Monash Bioethics Review

, Volume 32, Issue 3–4, pp 172–188 | Cite as

Public goods and procreation

  • Jonathan Anomaly
Original Article


Procreation is the ultimate public goods problem. Each new child affects the welfare of many other people, and some (but not all) children produce uncompensated value that future people will enjoy. This essay addresses challenges that arise if we think of procreation and parenting as public goods. These include whether individual choices are likely to lead to a socially desirable outcome, and whether changes in laws, social norms, or access to genetic engineering and embryo selection might improve the aggregate outcome of our reproductive choices.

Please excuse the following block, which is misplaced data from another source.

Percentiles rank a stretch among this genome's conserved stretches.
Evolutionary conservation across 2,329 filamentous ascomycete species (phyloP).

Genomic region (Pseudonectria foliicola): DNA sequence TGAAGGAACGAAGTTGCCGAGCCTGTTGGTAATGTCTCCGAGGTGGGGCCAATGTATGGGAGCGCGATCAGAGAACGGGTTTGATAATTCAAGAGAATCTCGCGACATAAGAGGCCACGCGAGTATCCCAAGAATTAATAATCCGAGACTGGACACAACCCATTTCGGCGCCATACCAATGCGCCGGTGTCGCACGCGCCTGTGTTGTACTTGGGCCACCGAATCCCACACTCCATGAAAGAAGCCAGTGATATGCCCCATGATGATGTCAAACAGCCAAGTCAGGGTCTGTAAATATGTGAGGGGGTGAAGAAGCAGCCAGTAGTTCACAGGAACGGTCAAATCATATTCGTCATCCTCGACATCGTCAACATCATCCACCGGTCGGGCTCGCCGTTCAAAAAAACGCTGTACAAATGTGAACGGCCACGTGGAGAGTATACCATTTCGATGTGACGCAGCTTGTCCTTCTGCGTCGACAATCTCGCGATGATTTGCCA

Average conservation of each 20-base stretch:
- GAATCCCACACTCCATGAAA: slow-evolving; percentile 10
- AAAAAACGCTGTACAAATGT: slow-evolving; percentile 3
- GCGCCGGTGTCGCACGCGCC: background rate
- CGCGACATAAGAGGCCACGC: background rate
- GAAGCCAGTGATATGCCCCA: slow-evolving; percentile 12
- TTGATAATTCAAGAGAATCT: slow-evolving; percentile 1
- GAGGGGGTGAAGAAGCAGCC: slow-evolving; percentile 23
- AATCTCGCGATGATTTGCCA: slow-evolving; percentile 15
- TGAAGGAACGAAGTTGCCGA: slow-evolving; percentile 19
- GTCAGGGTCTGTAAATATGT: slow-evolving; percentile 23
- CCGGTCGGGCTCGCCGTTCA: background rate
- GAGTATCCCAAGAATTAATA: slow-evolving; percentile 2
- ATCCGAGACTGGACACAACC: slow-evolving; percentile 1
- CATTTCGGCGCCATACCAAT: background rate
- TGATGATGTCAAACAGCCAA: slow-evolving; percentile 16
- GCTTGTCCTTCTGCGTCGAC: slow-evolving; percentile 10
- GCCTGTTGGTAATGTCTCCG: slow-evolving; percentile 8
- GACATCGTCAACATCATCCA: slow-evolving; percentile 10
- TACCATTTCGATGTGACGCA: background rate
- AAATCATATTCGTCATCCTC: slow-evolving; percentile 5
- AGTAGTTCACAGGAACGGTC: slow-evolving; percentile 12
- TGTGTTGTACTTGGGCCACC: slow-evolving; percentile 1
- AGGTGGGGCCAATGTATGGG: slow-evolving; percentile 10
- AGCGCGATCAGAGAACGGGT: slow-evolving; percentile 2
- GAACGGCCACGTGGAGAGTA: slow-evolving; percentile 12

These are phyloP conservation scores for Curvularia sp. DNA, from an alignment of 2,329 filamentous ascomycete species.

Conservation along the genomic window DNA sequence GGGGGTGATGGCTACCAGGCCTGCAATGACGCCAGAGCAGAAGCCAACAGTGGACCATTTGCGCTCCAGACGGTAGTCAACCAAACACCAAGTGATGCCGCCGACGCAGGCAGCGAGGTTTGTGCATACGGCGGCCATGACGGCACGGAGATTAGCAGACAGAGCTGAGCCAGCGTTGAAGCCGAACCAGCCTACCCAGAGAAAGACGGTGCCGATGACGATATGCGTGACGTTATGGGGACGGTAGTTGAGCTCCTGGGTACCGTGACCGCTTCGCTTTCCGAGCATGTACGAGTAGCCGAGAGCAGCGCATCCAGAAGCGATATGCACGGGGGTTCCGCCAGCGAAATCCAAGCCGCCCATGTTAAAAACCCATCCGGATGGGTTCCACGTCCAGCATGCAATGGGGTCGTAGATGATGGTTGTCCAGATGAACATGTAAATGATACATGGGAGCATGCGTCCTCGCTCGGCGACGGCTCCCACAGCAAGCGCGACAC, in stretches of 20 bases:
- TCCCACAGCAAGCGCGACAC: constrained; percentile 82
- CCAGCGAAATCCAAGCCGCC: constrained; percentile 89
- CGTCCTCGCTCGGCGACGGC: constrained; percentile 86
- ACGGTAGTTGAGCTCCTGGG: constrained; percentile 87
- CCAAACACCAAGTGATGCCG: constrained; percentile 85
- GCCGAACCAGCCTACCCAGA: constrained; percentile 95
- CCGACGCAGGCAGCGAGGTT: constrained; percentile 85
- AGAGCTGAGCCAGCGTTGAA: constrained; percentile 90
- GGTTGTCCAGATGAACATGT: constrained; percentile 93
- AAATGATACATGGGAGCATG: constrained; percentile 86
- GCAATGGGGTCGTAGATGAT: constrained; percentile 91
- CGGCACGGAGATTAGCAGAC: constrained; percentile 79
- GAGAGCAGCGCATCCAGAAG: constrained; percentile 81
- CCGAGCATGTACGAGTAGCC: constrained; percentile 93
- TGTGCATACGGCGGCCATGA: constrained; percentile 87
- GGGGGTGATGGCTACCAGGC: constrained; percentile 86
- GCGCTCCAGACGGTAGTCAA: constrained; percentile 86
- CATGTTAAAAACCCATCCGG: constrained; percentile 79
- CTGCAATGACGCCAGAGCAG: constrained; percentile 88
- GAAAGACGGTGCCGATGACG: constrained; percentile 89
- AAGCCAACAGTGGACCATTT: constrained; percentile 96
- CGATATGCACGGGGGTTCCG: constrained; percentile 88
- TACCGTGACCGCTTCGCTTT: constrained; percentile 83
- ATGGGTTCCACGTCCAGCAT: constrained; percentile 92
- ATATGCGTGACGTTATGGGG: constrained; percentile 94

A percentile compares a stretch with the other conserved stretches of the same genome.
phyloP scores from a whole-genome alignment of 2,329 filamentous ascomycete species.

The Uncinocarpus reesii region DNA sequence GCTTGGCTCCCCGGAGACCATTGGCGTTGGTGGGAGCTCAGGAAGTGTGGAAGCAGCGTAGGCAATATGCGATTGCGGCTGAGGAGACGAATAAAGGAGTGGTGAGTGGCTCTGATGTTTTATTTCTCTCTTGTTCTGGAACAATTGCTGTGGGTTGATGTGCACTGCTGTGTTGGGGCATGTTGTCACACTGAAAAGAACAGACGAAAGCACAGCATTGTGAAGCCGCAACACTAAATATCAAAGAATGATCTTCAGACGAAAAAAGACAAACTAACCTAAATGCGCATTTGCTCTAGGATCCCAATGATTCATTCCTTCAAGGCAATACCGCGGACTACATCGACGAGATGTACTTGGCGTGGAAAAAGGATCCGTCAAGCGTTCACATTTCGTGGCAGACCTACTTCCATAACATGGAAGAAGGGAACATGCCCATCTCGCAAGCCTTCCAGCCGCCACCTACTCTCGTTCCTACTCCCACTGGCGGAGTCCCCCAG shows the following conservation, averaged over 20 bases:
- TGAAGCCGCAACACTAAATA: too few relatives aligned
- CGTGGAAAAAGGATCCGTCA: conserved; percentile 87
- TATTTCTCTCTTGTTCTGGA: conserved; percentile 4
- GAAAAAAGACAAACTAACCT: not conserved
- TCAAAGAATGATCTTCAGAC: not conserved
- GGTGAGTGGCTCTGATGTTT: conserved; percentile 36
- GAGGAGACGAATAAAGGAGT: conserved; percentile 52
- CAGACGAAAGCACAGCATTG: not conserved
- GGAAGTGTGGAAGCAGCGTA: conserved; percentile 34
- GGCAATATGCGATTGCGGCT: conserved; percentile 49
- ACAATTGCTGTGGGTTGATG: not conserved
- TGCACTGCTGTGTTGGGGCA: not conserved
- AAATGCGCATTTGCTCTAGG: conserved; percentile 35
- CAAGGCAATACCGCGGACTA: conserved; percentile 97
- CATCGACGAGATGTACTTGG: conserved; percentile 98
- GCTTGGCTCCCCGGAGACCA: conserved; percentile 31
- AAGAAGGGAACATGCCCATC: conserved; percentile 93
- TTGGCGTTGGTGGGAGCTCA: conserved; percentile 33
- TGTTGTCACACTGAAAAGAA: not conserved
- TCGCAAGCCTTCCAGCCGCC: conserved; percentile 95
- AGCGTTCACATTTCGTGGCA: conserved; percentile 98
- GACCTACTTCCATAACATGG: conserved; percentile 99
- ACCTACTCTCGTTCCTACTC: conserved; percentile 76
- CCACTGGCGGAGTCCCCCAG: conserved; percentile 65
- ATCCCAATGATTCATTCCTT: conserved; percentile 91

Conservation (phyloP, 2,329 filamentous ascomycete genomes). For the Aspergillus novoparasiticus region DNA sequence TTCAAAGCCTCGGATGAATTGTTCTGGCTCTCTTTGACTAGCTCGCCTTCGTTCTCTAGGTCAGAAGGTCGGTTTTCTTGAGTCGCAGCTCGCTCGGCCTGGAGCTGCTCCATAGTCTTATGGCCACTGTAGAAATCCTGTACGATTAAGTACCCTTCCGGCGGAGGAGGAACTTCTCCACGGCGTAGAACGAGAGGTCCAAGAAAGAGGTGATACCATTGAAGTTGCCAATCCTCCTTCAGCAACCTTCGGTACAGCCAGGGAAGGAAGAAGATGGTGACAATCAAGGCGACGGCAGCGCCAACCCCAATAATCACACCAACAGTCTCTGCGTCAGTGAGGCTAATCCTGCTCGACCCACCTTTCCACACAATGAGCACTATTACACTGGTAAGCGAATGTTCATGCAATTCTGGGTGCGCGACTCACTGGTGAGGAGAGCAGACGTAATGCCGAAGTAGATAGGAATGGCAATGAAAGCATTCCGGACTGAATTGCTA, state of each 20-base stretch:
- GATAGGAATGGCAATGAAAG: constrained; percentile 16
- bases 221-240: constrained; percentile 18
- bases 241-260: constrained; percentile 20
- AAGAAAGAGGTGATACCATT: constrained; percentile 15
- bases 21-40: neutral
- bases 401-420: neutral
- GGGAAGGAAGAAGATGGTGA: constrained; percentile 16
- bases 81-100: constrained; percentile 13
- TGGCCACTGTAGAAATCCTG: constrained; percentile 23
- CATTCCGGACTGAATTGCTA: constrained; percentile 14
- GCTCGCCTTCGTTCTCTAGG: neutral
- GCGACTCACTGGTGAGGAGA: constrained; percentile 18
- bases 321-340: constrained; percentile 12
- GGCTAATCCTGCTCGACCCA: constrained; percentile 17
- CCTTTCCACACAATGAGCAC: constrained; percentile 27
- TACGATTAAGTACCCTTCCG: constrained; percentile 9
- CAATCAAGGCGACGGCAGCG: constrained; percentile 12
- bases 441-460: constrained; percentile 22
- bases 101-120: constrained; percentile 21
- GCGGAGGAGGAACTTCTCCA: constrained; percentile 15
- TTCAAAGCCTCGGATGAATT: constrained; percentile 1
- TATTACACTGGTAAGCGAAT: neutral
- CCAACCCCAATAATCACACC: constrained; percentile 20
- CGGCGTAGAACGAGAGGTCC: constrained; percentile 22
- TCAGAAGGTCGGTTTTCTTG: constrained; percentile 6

Public goods Procreation Reproductive rights Genetic enhancement Eugenics 



Thanks to Allen Buchanan, Ben Dreyzen, Iskra Fileva, Geoff Childers, Michael Huemer, John McMillan, and Julian Savulescu for comments and conversations about these ideas.


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Copyright information

© Monash University 2014

Authors and Affiliations

  1. 1.Department of Philosophy, Politics, and EconomicsDuke UniversityDurhamUSA

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